CEO agrees with MasterCut decision to ban purchase of the diamonds
Company of Master Jewellers (CMJ) chief executive Willie Hamilton has come out in support of MasterCut’s decision to ban the purchase of Marange diamonds.
The decision to instigate the ban was made earlier this week by MasterCut, which retails in 40 stores nationwide and sells exclusively through CMJ.
“I support the ban one hundred percent,” CMJ chief executive Willie Hamilton said. “We jointly made this decision.”
“There is too much uncertainty over whether the diamonds coming out of that country will be ethical. What constitutes ‘ethical’ also needs to be more comprehensively defined.”
MasterCut selects rough, as opposed to polished diamonds, as it is almost impossible to monitor the supply chain of the polished stones.
The company buys its diamonds from De Beers, through the DTC, in Botswana and London; De Beers sources diamonds from its own mines and recently announced that it would not be selling stones from the Marange region.
21st Direction Group and MasterCut managing director James Maxwell said: “The recent decision by the Kimberley Proccess to allow diamond exports from Zimbabwe, has reinforced our decision not to buy rough diamonds from Zimbabwe whilst the possibility of human rights abuses exist.”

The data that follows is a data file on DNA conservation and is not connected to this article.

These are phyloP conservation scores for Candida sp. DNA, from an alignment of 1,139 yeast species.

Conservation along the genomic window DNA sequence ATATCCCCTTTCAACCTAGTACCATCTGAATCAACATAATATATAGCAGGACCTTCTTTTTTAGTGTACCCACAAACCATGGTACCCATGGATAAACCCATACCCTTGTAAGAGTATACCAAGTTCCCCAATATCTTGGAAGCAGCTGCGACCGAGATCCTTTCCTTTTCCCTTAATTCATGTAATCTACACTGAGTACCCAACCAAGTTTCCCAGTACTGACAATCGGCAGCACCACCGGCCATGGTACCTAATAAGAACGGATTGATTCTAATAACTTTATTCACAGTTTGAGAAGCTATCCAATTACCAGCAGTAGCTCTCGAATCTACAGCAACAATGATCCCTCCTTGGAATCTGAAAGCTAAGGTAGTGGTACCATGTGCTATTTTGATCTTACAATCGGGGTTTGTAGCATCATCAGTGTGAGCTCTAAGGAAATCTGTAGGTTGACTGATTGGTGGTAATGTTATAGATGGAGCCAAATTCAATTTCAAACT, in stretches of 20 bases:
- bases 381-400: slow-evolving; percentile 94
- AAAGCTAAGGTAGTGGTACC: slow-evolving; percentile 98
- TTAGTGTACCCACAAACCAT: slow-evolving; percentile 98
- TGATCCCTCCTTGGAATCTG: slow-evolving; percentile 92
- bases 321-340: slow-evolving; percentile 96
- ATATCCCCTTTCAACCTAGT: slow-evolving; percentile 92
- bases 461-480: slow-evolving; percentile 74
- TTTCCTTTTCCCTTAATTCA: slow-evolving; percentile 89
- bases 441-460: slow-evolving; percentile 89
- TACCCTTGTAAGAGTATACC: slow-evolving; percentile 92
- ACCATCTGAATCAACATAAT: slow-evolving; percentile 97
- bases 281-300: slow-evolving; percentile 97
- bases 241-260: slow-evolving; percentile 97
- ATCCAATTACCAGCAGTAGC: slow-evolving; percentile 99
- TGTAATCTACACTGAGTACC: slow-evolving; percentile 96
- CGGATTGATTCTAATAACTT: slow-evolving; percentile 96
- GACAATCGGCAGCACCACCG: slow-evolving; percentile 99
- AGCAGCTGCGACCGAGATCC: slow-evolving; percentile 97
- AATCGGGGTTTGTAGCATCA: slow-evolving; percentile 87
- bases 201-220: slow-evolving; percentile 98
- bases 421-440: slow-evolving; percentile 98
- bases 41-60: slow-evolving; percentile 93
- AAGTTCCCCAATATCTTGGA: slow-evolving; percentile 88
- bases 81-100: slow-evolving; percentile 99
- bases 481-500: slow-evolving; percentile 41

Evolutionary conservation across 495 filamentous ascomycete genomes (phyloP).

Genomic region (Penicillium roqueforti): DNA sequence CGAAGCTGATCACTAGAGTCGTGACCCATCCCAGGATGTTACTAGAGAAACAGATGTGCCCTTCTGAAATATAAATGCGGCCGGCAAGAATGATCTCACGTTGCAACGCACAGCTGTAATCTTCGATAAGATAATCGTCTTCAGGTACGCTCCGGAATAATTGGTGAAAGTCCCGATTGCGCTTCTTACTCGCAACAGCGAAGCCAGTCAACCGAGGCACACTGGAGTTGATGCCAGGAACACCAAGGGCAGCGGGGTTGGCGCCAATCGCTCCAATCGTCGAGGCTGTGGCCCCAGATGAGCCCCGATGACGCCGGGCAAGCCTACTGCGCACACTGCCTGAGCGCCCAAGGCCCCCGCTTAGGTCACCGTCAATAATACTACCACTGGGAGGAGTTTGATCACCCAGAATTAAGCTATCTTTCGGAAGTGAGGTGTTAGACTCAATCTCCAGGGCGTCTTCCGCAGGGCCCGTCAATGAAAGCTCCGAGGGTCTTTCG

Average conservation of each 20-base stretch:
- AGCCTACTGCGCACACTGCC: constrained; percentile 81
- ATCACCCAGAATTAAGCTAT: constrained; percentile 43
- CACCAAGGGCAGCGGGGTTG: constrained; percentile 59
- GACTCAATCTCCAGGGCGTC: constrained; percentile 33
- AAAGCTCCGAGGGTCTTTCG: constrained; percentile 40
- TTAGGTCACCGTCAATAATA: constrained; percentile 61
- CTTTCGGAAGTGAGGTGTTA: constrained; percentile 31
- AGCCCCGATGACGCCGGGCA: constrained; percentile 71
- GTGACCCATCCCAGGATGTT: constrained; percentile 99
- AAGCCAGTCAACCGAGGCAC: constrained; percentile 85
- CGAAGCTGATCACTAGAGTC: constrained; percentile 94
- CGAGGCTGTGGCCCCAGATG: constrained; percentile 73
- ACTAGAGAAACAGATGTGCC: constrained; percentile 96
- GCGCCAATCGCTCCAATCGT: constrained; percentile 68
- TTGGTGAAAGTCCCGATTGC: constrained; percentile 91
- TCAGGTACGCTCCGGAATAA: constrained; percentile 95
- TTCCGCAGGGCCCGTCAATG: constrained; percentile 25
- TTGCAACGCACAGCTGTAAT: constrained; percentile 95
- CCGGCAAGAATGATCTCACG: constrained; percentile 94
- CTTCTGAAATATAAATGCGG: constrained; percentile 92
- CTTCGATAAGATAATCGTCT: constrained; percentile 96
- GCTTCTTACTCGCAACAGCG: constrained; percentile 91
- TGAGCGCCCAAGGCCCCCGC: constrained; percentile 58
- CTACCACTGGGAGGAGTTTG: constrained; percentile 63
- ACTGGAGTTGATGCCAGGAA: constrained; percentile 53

He added: “We believe that Industry Leadership is required to maintain consumer confidence, and would call on other diamond brands to also confirm that no Zimbabwean diamonds are being used in their diamond jewellery.”
Maxwell told Professional Jeweller that he wants to use MasterCut’s position in the diamond pipeline as a tool, to enable retailers to demonstrate where their diamonds are coming from.
“We want to allow the retailers to answer the consumers questions,” he said. “We have to be as transparent as possible. Diamonds should be a force for good in Africa, instead of a source of conflict. Botswana is the world’s largest gem diamond producing nation and its profits go directly back into the country’s infrastructure, but that is never seen."
Maxwell did not criticise KP’s decision to certify Zimbabwe diamonds, despite his refusal to buy the stones, as he claimed that disengaging from Zimbabwe could result in its stones being sold on the black market.
“I think KP is in a very difficult position because if it disengages with Zimbabwe, then it will try and flood the market anyway,” he said. “It found this with Venezuela a few years ago. It is a pragmatic decision and I don’t think you can condemn it. But from our perspective, we want to be able to give an absolute guarantee that our diamonds are not harming the people who mine them.
“I certainly wouldn’t say to you that buying diamonds with a KP certificate is a guarantee, but if you disengage with this process, what are you left with? You are left with nothing at all.”